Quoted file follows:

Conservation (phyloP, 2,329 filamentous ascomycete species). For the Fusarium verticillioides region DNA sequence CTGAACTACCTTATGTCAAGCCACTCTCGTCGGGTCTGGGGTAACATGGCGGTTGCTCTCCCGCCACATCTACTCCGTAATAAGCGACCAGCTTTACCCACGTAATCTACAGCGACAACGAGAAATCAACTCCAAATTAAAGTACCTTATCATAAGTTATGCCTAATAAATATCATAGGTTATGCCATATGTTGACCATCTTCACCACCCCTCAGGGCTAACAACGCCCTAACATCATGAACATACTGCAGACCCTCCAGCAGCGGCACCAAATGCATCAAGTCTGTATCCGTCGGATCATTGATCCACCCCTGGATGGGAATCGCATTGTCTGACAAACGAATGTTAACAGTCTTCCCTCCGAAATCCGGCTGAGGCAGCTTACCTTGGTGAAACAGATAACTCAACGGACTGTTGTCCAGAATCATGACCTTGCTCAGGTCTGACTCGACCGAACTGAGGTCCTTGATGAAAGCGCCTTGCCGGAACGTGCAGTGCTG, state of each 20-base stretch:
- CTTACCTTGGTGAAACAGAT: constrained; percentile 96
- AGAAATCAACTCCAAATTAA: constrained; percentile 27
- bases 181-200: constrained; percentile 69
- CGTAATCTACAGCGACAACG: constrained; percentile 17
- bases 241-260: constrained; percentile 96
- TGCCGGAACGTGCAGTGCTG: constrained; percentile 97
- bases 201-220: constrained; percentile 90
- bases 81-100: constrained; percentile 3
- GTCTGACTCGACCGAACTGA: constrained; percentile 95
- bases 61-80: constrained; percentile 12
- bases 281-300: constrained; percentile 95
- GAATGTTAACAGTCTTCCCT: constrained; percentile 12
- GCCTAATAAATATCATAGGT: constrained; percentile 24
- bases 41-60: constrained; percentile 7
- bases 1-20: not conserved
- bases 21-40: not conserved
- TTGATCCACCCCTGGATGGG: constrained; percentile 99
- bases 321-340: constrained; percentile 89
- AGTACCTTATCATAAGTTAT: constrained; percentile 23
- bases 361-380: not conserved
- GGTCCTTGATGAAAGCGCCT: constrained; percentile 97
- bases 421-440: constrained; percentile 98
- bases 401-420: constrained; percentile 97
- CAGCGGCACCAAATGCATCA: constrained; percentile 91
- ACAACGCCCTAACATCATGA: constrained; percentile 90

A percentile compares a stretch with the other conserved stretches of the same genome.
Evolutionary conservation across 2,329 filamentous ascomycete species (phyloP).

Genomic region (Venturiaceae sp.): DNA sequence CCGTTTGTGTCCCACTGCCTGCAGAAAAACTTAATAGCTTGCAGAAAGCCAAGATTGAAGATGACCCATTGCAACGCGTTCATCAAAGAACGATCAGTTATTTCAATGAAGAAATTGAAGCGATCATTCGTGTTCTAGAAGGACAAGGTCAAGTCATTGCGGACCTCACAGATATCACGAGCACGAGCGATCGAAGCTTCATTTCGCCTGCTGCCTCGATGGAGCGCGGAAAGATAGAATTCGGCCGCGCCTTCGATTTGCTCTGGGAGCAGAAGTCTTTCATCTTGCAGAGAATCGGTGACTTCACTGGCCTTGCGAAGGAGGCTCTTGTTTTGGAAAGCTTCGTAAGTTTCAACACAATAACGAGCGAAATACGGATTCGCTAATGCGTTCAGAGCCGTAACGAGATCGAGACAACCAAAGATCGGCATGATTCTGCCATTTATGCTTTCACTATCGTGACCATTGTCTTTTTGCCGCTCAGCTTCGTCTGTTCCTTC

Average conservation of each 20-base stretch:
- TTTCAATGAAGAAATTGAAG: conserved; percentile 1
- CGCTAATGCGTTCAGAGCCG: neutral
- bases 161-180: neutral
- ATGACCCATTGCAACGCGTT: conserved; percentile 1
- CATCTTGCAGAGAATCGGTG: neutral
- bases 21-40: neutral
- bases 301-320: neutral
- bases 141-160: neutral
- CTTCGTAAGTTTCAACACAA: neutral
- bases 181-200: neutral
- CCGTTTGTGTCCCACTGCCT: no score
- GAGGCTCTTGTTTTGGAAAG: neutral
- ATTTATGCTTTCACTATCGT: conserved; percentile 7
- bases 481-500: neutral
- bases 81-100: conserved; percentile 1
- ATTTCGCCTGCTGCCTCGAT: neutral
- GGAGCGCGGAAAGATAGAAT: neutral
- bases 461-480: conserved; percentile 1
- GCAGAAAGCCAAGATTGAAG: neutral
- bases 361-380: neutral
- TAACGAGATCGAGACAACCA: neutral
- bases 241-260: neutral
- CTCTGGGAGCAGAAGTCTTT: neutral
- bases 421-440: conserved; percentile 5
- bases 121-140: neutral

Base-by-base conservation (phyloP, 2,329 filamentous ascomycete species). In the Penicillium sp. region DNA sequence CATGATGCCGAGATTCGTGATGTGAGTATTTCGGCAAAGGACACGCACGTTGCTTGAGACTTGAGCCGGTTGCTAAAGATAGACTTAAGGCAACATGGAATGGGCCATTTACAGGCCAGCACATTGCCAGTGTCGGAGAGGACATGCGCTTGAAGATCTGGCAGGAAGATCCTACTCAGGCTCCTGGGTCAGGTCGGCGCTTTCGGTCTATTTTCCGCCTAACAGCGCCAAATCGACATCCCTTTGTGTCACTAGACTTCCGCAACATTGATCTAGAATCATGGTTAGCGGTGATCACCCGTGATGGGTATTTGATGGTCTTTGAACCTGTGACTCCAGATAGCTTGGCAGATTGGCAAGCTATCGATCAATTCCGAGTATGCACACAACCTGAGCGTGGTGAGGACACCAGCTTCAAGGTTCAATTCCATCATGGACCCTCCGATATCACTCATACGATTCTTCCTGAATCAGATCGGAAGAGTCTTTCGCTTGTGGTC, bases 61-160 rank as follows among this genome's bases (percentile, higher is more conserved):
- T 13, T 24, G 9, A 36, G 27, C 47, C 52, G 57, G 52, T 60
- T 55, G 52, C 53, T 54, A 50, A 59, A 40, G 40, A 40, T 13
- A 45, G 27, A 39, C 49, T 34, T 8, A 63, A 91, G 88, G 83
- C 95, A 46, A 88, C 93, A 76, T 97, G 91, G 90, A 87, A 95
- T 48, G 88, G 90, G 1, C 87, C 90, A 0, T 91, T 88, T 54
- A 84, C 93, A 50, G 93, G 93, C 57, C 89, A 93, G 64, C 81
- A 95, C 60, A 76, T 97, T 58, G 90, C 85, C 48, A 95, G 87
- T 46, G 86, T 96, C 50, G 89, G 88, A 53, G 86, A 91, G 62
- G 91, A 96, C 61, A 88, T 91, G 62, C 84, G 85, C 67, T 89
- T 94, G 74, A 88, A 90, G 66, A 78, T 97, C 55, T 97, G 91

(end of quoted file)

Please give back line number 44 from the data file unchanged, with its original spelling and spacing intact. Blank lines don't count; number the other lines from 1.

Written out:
- bases 481-500: neutral